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Can you imagine what the reaction would be if a woman president had had three kids with three different men? Had bragged about sexually assaulting men? Had cheated on every husband, wrote her own doctor's note, tweetstormed about celebrities, saluted a N. Korean general, and a million other things Trump has gotten away with? Of course you can imagine it, which is why I ask the obvious question:

Do any of you think that double standard has nothing to do with gender?
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Old 14th June 2018, 07:59 PM   #189
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Originally Posted by Fudbucker View Post
Can you imagine what the reaction would be if a woman president had had three kids with three different men? Had bragged about sexually assaulting men? Had cheated on every husband, wrote her own doctor's note, tweetstormed about celebrities, saluted a N. Korean general, and a million other things Trump has gotten away with? Of course you can imagine it, which is why I ask the obvious question:

Do any of you think that double standard has nothing to do with gender?
Similar to the double standard when it comes to the attitude to things like female on male sexual assault and female teachers shagging their young male students
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Old 14th June 2018, 08:09 PM   #190
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Originally Posted by Fudbucker View Post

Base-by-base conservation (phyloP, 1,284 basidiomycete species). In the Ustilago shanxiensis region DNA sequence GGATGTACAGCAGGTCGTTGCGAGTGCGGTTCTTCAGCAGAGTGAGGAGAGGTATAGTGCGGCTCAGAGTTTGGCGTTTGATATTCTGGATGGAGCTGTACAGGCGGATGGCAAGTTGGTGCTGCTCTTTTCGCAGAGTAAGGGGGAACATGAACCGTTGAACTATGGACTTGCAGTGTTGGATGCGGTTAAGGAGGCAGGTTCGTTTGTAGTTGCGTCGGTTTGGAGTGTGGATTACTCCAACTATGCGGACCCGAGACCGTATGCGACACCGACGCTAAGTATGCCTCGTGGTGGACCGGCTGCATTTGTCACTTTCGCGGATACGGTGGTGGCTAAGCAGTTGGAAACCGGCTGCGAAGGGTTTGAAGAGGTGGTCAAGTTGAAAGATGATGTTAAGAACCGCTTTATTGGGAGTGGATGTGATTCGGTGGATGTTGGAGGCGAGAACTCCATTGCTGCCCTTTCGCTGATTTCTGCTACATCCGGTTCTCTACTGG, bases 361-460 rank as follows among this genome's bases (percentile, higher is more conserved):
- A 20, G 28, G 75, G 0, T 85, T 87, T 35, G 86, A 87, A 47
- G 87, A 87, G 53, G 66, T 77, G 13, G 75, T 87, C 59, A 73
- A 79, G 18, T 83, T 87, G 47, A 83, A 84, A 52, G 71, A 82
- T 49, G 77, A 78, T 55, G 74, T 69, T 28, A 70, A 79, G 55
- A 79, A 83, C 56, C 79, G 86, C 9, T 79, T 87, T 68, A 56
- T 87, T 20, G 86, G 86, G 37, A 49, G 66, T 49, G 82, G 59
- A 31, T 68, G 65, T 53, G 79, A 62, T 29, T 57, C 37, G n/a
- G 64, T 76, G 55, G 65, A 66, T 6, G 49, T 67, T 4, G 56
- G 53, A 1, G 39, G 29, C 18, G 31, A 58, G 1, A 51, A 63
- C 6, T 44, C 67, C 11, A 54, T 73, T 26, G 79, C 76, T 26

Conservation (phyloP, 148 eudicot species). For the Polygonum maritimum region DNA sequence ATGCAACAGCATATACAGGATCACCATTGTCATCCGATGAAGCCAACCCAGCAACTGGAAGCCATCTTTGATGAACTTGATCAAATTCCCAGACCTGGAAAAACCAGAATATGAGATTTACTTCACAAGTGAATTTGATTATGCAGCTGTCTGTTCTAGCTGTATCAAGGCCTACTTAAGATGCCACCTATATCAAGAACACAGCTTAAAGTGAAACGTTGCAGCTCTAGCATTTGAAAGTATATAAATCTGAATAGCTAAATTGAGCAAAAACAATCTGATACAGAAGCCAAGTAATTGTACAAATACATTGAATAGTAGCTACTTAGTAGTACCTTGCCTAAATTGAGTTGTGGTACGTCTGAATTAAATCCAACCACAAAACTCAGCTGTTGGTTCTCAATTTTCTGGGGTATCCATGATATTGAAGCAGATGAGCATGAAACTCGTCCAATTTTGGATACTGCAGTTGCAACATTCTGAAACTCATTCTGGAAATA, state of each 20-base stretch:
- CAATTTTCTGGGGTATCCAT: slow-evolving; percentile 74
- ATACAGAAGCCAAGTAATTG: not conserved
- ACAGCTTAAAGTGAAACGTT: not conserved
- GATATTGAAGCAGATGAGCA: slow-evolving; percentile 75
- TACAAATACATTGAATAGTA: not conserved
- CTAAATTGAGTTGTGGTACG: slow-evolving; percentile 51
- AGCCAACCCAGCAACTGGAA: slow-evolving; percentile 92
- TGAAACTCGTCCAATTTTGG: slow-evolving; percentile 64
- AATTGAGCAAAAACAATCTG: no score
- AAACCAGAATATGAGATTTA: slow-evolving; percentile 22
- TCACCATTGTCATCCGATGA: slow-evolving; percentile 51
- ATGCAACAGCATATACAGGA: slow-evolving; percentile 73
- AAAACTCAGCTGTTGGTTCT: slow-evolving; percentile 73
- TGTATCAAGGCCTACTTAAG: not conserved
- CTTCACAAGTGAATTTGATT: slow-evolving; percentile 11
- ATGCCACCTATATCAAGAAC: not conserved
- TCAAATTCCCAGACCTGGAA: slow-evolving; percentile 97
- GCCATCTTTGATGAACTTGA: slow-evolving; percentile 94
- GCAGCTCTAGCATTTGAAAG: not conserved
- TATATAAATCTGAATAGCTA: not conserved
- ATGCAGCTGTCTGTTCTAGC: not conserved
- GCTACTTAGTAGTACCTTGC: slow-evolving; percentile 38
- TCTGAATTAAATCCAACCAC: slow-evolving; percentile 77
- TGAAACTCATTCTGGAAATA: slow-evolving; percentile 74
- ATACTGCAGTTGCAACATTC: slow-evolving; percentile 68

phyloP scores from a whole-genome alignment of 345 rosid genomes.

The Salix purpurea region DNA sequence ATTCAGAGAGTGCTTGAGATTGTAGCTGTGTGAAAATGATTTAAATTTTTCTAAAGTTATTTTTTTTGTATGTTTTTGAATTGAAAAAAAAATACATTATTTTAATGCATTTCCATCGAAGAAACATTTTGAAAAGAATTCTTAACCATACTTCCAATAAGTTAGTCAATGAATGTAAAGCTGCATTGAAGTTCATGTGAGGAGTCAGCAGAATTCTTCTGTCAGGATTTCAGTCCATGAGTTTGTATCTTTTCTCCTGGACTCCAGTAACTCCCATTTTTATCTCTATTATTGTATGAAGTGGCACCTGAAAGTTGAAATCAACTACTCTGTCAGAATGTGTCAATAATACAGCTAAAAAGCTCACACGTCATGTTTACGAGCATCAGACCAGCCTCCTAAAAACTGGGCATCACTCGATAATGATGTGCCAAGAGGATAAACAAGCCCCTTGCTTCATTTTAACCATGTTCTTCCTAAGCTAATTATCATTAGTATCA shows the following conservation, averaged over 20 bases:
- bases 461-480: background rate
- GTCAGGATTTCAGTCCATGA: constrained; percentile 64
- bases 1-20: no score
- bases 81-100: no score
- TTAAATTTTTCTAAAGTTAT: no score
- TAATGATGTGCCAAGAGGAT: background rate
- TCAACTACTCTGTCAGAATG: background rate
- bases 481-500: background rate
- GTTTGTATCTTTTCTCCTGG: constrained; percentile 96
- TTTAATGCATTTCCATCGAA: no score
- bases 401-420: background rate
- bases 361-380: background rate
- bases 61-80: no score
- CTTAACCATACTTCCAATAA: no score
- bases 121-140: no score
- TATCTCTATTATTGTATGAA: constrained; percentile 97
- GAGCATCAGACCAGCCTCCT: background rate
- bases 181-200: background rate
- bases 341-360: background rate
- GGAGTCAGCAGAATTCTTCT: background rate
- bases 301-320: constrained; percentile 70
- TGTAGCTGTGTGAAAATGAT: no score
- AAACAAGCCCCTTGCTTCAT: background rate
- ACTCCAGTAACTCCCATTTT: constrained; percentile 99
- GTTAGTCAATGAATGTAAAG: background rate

Can you imagine what the reaction would be if a woman president had had three kids with three different men? Had bragged about sexually assaulting men? Had cheated on every husband, wrote her own doctor's note, tweetstormed about celebrities, saluted a N. Korean general, and a million other things Trump has gotten away with? Of course you can imagine it, which is why I ask the obvious question:

Do any of you think that double standard has nothing to do with gender?
Depends. Would this hypothetical president be a Republican or a Democrat?
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Old 14th June 2018, 08:52 PM   #191
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As long as we're on the topic of gendered double standards...

https://www.reddit.com/r/science/com...hat_was_rated/
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Old 15th June 2018, 12:05 AM   #192
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As always...

As long as you don't bring your hatred to other people, you can hate whoever you want, it's only your problem. As long as you don't go all Eliot Rodger, a guy can sit around a be angry about how women have too much sex while also having not enough sex as much as he wants. Some random dude sitting around who hates the black people walking by his house, but not causing issues at work, calling 911 on them, or chasing and murdering them like George Zimmerman, isn't a problem.


Of course, this is all in theory only, since hateful people will inevitably bring their hatred to others. And it depends on whether this is pure venting (which people do), or actual, "I go out of my way to ruin lives" hatred (which is obviously a problem). This strikes me as more the former, and given how often we've seen rooms full of men deciding that women's health issues are simply not that important (or John McCain sarcastically using the phrase "women's health" in 2008 - I'm a guy and still cringed at that one), I think it's very understandable.
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Old 15th June 2018, 12:22 AM   #193